The Automatic Indexing logs are now retained for 342 days. These Automatic Indexing reports (and hence logs) are critical for understanding what the Automatic Indexing featuring is doing within the database and will be discussed extensively in future posts. I would recommend increasing the retention period from the 31 days default.

 

The final configuration option is not officially documented (yet) and controls whether or not Advanced Compression is used for Automatic Indexes. The default is that Advanced Compression is disabled, but this can be changed as follows:

SQL> EXEC DBMS_AUTO_INDEX.CONFIGURE(‘AUTO_INDEX_COMPRESSION‘,’ON’);

PL/SQL procedure successfully completed.

All Automatic Indexes are now automatically compressed using Advanced Low Compression.

I believe this was at some stage going to be the default behaviour, but due to licencing considerations and that many sites don’t have the Advanced Compression Option, this was subsequently changed. If you do have Advanced Compression, I would strongly recommend turning this ON, as implementing Advanced Low Compression is a relatively no-brainer beneficial decision.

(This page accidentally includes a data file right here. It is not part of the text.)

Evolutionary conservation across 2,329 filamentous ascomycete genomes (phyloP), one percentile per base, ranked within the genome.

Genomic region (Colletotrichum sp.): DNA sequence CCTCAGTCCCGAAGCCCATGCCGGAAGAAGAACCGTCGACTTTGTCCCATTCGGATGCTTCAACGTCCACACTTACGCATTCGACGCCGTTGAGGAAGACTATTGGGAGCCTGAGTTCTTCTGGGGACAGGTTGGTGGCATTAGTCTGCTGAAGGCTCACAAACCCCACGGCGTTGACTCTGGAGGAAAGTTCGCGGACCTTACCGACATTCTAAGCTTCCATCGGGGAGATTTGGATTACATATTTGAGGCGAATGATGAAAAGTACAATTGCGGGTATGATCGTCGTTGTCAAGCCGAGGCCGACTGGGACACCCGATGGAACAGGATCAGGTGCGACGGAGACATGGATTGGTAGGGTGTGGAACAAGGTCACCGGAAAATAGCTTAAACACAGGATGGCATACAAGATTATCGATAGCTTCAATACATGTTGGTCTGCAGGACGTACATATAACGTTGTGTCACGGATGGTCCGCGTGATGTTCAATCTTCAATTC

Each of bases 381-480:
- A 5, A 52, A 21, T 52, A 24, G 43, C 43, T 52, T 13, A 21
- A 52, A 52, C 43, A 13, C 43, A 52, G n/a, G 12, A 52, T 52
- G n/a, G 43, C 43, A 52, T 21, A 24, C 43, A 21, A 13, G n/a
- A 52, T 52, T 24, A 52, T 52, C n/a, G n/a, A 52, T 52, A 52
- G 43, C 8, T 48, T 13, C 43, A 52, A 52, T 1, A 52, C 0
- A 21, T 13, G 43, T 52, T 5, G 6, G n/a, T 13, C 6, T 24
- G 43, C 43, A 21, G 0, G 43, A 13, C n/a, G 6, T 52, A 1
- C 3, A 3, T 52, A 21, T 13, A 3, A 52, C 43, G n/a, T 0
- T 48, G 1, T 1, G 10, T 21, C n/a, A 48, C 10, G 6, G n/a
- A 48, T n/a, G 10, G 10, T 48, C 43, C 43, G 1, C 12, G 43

I will however discuss the various undocumented implications of Advanced Compression in relation to Automatic Indexing in future posts.

The documented DBA_AUTO_INDEX_CONFIG view can be used to view the current setting for all of these configuration options:

SQL> select * from dba_auto_index_config;

PARAMETER_NAME                             PARAMETER_VALUE      LAST_MODIFIED                              MODIFIED_BY
---------------------------------------- -------------------- ---------------------------------------- --------------------
AUTO_INDEX_COMPRESSION                   OFF
AUTO_INDEX_DEFAULT_TABLESPACE
AUTO_INDEX_MODE                          REPORT ONLY           03-JUL-19 05.43.28.000000 AM            BOWIE
AUTO_INDEX_REPORT_RETENTION              31